Understanding these book pirating communities isn’t just an academic exercise—answering these question can help inform the copyright debates in this country, particularly about how should academic work should be made available to the public. It’s an issue that won’t go away. Many of Aaron Swartz’s supporters speculated that he was downloading JSTOR articles in bulk on the principle that academic work should not be hidden behind an expensive paywall. The White House, earlier this year, said that any taxpayer-funded research should be distributed freely a year after its first publication. One aim of piracy.lab is to give publishers and university libraries information about what there’s demand for, how these book pirates have succeed at fulfilling that demand, and how more licit book-providers might learn from them.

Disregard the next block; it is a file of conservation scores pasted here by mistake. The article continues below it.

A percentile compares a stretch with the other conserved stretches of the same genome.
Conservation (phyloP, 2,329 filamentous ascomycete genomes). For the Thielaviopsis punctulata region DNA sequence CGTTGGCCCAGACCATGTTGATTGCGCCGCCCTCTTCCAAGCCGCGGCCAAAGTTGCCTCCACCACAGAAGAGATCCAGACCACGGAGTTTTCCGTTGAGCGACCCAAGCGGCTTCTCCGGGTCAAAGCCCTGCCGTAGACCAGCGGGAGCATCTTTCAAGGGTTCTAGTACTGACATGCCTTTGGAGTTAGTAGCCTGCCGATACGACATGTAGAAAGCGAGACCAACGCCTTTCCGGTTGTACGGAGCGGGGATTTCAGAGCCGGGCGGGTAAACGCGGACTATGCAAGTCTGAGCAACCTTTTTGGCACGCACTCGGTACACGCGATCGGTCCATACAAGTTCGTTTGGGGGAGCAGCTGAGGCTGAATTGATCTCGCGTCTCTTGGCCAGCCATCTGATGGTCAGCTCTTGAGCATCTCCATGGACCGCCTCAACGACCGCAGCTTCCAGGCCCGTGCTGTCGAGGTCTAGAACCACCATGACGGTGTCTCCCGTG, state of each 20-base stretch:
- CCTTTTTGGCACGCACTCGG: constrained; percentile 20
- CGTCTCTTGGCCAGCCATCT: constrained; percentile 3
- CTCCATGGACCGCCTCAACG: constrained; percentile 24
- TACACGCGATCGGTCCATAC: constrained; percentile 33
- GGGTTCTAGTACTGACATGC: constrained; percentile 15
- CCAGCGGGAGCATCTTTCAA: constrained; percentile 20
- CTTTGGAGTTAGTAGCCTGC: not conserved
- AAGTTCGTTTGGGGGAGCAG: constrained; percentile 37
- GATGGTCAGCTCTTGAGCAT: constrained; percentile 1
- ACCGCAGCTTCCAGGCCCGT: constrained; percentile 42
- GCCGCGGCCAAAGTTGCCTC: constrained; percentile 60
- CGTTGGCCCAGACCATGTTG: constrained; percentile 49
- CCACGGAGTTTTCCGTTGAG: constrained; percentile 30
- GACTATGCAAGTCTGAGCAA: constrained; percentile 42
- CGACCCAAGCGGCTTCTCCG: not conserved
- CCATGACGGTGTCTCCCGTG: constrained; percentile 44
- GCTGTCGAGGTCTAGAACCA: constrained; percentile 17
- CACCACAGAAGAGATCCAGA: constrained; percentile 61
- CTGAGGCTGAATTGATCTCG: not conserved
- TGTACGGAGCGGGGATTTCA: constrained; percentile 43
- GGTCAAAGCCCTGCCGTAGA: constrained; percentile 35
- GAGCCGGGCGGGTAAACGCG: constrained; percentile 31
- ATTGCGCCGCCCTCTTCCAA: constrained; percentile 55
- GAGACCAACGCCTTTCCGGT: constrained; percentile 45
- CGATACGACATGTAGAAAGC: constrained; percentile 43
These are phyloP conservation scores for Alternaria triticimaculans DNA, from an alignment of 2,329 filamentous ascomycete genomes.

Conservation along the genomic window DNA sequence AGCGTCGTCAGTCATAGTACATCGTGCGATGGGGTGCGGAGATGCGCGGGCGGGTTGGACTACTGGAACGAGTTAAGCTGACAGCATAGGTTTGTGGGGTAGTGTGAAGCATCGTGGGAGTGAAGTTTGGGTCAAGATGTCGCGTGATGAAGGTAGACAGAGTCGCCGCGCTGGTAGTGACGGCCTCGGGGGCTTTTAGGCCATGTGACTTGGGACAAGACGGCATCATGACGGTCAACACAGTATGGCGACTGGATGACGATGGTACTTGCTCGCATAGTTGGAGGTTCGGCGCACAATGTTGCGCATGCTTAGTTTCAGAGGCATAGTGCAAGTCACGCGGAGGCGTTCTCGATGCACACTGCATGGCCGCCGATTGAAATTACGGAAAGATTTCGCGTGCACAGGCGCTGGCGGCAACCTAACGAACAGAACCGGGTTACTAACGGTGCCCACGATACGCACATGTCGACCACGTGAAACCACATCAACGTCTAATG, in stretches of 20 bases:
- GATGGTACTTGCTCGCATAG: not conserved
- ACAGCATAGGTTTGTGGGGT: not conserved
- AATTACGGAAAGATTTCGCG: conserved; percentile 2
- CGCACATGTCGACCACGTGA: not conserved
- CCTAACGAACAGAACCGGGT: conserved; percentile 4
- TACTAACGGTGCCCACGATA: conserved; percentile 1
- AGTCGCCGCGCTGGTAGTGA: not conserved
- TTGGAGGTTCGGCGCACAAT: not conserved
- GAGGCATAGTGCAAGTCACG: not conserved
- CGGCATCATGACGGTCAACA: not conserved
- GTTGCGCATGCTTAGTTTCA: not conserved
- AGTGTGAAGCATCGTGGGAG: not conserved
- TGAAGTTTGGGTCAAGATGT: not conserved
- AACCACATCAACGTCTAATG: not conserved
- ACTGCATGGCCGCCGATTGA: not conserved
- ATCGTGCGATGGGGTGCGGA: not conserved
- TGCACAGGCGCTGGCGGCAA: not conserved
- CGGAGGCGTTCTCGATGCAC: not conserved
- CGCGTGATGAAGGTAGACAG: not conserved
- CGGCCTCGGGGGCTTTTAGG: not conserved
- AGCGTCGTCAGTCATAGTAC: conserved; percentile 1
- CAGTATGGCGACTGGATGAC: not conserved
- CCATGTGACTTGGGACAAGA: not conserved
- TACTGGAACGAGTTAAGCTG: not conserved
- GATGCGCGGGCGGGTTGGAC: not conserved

“Basically, they’re librarians,” says Tenen. “They’re doing the same thing a library does. They’re saying, ‘Okay, we have a new digital library. How do we archive things?’ They created a distribution system…Already that’s really interesting, and I think a library could learn from it.”

Disclosure: CJR has received funding from the Motion Picture Association of America (MPAA) to cover intellectual-property issues, but the organization has no influence on the content.


Sarah Laskow is a writer and editor in New York City. Her work has appeared in print and online in Grist, Good, The American Prospect, Salon, The New Republic, and other publications.